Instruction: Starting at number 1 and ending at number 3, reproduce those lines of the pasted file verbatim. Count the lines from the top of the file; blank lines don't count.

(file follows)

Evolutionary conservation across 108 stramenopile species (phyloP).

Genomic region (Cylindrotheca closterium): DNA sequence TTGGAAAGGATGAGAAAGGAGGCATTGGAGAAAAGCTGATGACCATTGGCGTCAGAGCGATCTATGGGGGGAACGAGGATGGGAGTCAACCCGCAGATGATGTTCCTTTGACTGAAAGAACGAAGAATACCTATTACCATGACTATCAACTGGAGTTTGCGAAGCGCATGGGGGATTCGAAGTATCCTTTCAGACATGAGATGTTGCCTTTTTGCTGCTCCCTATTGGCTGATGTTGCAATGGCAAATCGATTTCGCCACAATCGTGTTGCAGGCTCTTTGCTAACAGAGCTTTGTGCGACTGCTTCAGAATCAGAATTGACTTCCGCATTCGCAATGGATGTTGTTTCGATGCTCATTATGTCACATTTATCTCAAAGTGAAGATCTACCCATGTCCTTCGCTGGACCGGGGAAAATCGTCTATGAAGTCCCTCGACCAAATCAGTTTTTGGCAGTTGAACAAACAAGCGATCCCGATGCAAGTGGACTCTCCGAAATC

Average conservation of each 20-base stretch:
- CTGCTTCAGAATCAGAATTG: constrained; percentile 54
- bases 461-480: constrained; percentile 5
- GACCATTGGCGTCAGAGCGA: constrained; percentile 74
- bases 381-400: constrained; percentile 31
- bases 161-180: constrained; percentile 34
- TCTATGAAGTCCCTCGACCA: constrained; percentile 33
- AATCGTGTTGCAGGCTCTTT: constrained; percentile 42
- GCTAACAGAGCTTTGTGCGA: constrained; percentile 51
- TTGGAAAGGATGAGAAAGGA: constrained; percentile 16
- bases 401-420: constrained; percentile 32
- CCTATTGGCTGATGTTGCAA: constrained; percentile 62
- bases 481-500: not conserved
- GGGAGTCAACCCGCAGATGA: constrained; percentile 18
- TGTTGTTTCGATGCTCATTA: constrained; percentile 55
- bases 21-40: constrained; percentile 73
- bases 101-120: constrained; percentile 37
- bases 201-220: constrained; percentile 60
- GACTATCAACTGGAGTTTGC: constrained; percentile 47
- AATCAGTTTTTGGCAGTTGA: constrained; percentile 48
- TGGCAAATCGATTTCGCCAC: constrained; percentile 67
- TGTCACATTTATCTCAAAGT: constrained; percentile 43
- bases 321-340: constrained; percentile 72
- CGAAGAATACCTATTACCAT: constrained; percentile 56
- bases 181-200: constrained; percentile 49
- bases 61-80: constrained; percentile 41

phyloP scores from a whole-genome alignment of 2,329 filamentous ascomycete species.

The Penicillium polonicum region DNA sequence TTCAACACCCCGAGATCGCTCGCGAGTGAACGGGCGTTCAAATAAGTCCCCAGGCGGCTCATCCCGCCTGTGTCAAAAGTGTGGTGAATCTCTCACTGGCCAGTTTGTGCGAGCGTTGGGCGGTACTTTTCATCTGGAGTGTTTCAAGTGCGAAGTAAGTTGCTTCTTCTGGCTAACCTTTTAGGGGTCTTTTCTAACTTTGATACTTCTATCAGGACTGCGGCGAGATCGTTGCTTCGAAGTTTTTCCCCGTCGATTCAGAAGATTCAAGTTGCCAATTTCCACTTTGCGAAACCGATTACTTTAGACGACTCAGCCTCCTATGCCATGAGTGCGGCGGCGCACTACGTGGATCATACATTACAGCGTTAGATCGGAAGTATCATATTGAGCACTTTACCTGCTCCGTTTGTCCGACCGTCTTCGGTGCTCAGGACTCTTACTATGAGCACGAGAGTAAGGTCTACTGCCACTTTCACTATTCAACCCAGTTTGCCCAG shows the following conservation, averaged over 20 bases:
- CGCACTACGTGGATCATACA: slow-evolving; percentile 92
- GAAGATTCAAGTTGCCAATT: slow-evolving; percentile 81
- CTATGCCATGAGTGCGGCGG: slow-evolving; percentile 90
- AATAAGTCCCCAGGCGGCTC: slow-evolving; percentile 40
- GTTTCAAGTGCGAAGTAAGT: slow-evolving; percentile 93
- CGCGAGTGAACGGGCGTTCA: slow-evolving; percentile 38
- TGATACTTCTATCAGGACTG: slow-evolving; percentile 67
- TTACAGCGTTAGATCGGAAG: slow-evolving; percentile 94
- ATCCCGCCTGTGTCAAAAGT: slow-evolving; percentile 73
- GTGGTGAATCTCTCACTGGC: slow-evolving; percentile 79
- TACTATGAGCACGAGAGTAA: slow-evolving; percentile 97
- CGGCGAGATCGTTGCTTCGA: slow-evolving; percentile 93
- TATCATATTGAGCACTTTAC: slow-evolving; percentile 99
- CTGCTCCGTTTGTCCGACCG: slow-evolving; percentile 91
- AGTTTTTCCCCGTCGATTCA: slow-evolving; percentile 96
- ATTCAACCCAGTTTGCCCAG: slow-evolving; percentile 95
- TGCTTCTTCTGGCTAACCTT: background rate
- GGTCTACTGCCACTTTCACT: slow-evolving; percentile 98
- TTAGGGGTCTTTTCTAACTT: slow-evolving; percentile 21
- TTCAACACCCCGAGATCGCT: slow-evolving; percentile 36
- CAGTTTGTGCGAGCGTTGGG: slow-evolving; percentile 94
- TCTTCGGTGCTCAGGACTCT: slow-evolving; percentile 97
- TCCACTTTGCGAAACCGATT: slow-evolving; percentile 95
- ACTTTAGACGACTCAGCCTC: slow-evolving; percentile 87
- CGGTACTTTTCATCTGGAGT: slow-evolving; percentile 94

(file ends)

Evolutionary conservation across 108 stramenopile species (phyloP).

Genomic region (Cylindrotheca closterium): DNA sequence TTGGAAAGGATGAGAAAGGAGGCATTGGAGAAAAGCTGATGACCATTGGCGTCAGAGCGATCTATGGGGGGAACGAGGATGGGAGTCAACCCGCAGATGATGTTCCTTTGACTGAAAGAACGAAGAATACCTATTACCATGACTATCAACTGGAGTTTGCGAAGCGCATGGGGGATTCGAAGTATCCTTTCAGACATGAGATGTTGCCTTTTTGCTGCTCCCTATTGGCTGATGTTGCAATGGCAAATCGATTTCGCCACAATCGTGTTGCAGGCTCTTTGCTAACAGAGCTTTGTGCGACTGCTTCAGAATCAGAATTGACTTCCGCATTCGCAATGGATGTTGTTTCGATGCTCATTATGTCACATTTATCTCAAAGTGAAGATCTACCCATGTCCTTCGCTGGACCGGGGAAAATCGTCTATGAAGTCCCTCGACCAAATCAGTTTTTGGCAGTTGAACAAACAAGCGATCCCGATGCAAGTGGACTCTCCGAAATC

Average conservation of each 20-base stretch: